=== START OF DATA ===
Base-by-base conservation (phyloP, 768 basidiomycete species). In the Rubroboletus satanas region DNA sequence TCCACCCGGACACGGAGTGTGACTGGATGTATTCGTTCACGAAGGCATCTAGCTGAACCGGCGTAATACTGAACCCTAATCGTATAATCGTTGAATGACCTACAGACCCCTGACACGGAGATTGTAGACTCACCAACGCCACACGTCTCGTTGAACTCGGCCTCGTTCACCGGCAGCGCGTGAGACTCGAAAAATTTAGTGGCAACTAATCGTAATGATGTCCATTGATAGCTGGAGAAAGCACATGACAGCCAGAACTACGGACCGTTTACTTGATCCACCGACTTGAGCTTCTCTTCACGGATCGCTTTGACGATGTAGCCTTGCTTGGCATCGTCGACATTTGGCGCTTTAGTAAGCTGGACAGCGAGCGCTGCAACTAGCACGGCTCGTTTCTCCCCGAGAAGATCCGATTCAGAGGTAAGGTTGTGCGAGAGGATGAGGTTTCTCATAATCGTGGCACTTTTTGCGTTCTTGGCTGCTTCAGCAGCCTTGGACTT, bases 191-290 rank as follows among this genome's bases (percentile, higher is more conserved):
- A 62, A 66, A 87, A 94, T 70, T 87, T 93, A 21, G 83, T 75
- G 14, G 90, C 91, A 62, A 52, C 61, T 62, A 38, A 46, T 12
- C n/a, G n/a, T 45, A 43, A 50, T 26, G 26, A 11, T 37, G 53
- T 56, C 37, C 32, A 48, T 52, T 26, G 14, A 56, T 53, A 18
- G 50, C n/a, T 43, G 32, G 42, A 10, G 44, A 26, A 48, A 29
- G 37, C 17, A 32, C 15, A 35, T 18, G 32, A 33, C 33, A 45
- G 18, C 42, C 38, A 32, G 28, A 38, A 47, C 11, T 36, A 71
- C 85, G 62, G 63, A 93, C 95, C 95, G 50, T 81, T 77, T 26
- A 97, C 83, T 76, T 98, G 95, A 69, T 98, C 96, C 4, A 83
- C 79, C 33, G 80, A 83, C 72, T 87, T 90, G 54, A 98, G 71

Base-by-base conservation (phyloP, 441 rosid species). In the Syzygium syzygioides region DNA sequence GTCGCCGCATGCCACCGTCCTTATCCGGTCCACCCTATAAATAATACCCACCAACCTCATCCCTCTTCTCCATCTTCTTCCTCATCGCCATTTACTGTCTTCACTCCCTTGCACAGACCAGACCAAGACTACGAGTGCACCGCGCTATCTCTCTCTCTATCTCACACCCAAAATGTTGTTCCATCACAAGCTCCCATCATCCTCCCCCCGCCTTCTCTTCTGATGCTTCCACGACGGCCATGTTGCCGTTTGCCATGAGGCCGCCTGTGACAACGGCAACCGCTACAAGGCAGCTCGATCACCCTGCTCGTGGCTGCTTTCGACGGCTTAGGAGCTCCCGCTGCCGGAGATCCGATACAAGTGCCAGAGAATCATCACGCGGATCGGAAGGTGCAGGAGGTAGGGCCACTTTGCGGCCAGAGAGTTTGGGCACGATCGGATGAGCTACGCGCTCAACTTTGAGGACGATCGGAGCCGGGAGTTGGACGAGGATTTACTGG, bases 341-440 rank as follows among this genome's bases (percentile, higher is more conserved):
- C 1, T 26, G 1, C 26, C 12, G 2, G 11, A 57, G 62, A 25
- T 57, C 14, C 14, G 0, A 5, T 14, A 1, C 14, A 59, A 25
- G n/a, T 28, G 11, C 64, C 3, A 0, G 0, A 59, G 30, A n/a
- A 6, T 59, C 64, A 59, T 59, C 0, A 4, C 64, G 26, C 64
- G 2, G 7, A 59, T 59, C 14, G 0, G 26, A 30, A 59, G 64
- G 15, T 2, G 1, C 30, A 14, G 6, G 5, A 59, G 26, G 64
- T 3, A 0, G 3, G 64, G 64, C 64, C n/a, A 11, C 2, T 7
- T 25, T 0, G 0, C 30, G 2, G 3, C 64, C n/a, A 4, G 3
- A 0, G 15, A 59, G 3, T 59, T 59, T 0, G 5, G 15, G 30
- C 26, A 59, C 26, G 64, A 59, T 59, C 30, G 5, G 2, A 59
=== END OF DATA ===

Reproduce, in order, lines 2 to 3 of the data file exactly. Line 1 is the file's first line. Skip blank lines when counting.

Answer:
- A 62, A 66, A 87, A 94, T 70, T 87, T 93, A 21, G 83, T 75
- G 14, G 90, C 91, A 62, A 52, C 61, T 62, A 38, A 46, T 12